Proposed bill could cut cash for incoming college freshmen in Arkansas

JONESBORO, AR (KAIT) - For the past three years, ticket sales from the Arkansas Lottery have benefited the Arkansas Lottery Scholarship, with hundreds of thousands of dollars going to students each semester. However, one proposed bill in the Arkansas legislature could change how much your college freshman gets.

The time when Arkansas Lottery Scholarship students received upwards of $4,000 a semester could soon be over.

Proposed House Bill 1295 would cut the amount of money given to incoming freshmen from $4,500 to $2,000 a year.

The proposed bill states each year the student keeps the scholarship, they'd receive an additional thousand. So if a student kept the scholarship throughout their college career, they'd receive $5,000 their senior year.

Vice Chancellor of Student Affairs at ASU, Dr. Rick Stripling told Region 8 News the program being in their third year plays a factor into these money cutting talks.

"Much of the work that was done on the front end of the lottery scholarship was an estimate," Stripling explained. "Participation, how many people would actually take the scholarship and then also the estimate of how many people would retain the scholarship."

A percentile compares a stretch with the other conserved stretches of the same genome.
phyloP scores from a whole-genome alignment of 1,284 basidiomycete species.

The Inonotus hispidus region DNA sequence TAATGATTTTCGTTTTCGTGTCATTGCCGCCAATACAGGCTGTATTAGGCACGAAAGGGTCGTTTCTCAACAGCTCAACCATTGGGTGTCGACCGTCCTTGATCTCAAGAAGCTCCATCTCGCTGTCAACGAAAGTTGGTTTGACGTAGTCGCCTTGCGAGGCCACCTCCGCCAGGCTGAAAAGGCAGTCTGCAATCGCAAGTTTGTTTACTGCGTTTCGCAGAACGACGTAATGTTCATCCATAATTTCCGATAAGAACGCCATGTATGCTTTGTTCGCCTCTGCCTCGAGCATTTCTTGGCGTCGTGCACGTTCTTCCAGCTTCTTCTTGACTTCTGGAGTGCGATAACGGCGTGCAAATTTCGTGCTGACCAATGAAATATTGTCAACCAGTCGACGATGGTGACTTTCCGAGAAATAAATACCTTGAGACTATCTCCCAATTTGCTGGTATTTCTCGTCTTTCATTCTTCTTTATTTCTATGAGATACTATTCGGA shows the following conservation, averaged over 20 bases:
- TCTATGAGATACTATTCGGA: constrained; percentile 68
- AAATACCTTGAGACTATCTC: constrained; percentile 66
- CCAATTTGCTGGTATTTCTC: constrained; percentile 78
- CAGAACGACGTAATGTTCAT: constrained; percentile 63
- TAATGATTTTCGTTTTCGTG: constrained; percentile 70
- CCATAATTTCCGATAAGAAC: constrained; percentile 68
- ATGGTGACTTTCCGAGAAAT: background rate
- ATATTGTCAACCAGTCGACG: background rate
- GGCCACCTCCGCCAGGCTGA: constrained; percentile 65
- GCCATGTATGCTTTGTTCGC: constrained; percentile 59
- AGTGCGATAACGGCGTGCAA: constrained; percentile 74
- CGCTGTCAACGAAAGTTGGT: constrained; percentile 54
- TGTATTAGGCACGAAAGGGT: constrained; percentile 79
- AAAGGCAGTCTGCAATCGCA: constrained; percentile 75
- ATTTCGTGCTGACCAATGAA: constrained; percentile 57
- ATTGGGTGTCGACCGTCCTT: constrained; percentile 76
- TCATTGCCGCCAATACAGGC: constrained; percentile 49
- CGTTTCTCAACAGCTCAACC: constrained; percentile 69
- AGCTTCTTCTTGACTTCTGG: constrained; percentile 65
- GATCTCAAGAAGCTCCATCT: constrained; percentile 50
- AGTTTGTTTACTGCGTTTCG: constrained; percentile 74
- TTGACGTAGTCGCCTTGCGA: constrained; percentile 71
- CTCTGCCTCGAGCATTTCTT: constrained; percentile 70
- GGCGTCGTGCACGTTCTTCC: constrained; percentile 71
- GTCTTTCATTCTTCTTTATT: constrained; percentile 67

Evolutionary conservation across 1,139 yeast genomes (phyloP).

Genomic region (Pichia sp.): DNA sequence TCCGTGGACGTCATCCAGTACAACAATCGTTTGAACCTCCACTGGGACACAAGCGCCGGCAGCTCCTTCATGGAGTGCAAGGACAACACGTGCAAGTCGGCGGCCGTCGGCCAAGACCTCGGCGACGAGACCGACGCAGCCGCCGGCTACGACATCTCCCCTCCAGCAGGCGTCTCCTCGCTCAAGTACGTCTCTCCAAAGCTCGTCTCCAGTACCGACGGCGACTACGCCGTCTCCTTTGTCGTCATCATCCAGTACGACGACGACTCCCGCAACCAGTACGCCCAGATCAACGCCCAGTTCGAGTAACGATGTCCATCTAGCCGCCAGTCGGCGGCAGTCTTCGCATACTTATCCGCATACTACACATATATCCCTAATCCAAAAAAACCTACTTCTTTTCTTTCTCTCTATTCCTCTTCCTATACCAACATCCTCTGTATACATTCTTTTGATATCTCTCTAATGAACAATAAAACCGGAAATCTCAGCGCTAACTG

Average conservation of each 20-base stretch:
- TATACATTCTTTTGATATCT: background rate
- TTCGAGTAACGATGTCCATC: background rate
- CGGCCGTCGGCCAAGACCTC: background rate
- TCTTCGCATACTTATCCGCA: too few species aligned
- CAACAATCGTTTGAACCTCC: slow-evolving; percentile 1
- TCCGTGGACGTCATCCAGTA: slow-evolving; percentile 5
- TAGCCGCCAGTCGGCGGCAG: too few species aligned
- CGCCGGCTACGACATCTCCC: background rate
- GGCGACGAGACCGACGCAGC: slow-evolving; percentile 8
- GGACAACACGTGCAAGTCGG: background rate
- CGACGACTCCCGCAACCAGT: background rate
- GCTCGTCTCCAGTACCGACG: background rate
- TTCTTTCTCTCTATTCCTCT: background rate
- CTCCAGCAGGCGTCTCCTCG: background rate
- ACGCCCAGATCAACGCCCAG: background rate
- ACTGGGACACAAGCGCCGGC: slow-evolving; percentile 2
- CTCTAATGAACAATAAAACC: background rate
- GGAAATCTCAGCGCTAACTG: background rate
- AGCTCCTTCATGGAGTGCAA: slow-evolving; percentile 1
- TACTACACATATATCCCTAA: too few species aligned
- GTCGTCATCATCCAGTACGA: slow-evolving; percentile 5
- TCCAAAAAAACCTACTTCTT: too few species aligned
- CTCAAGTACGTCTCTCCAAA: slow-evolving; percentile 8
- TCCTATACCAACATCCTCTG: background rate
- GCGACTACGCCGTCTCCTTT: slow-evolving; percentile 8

Dr. Stripling said three years down the road, those estimates are turning into reality.

"The end result is the money only goes so far," Stripling said. As the money coming in can't keep up with the money going out.

"It's one of those things, you don't deficit's against the law to deficit spend."

The lottery scholarship will continue to help thousands of Arkansas families, as Dr. Stripling said any amount of money helps.

But Freshmen like Zach Mobley feel it may not help as much.

"It'll be beneficial but not near as...y'know what I mean? 'cause they're definitely going to have to take out some student loans because not everyone can get academic scholarships," Mobley told Region 8 News.

ASU Freshman, Lauren Clark said that if this or another bill does dramatically drop the amount of money given to freshmen, it may limit options for many.

"Students who have looked forward their whole senior year to going to a college they want to go to may not get to attend that college because of financial problems," Clark told Region 8 News. "And that's just not fair."

Dr. Stripling explained that this is just something that comes with balancing a budget. "It's something all of us will have to reconcile and work with, especially new incoming freshmen."

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